The metaphor is, admittedly, strained, but it isn't so far off the mark. The environment being described involves a group of people collaborating on a shared set of tasks. There isn't really anyone delegating the work, as everyone already does that for themselves depending on what their role for the day happens to be. The bottleneck ends up being simple communication and information sharing: without some sort of system to maintain a current "big picture" view of what's going on, everyone is having to spend too much time just manually reorienting themselves to the current (and constantly evolving) status quo.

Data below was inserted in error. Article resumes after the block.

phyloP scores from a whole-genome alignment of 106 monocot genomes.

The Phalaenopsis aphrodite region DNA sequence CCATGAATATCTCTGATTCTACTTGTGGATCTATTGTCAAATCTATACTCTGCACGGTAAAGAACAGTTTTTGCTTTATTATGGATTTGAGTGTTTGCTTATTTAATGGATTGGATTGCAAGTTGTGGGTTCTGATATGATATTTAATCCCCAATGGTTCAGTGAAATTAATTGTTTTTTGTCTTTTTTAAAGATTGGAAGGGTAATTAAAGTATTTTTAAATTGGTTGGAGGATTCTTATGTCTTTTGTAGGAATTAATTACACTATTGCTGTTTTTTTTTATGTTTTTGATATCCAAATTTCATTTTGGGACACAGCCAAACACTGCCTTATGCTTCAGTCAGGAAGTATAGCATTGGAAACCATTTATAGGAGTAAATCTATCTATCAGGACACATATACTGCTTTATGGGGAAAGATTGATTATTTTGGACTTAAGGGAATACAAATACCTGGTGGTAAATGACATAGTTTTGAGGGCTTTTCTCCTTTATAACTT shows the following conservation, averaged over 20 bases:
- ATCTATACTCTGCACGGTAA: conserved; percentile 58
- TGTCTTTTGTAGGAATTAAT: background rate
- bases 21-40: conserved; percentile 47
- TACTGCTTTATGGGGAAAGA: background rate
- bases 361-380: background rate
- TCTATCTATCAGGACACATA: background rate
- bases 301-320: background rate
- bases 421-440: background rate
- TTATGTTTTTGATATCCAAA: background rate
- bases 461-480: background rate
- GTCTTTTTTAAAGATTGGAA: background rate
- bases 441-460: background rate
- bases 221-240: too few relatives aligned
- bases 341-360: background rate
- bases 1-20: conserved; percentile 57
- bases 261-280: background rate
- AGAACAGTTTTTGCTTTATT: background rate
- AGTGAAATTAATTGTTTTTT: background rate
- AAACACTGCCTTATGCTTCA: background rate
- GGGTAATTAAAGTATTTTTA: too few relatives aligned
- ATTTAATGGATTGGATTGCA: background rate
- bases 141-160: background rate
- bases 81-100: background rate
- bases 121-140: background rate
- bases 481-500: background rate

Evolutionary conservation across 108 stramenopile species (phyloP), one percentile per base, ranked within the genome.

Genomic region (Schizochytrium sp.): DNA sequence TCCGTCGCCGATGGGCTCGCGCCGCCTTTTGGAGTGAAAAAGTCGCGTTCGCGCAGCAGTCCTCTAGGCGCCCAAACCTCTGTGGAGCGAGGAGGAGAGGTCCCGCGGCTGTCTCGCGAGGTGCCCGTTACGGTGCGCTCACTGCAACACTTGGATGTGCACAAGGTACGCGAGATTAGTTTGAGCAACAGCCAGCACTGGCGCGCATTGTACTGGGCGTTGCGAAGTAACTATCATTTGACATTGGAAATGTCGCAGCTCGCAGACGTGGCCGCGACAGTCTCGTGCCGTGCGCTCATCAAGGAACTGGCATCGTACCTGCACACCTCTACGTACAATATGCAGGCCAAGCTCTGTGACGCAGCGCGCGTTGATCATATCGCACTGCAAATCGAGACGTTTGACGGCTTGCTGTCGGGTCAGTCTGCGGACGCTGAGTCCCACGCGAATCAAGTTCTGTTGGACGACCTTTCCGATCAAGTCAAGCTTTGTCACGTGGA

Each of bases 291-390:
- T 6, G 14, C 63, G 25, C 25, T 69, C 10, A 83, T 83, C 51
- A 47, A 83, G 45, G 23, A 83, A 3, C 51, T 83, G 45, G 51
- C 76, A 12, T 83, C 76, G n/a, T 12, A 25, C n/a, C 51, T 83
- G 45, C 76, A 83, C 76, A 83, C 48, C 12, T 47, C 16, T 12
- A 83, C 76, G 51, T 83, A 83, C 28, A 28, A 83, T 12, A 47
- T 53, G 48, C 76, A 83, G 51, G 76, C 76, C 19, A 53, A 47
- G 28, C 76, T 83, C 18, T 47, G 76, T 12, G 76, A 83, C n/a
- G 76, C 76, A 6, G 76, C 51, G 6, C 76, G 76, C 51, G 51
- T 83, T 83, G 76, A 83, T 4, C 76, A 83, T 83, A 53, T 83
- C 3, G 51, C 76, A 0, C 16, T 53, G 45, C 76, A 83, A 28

A better metaphor, or at least a closer one, might be people collaborating on an open source application, where there isn't necessarily any one "leader" -- at least not in an authoritarian, micromanaging sense -- as much as there is a series of people contributing towards a shared goal, with an incoming stream of tasks that need attention (like say a mailing list, bug reporter, web site forum, etc) plus ongoing forward efforts. The people are more or less free to contribute wherever they can, but it's easier to manage if there's an overall view of just want needs to be getting done.

(I think the distributed-computing term for the sort of problem I'm describing is "embarassingly parallel", except that while the components of the overall problem get worked on independently, it's easier to make forward progress with the kind of communication & information sharing I'm asking for, and true EP problems -- the kind that run well on Beowulf clusters -- work well with basically no intercommunication at all.)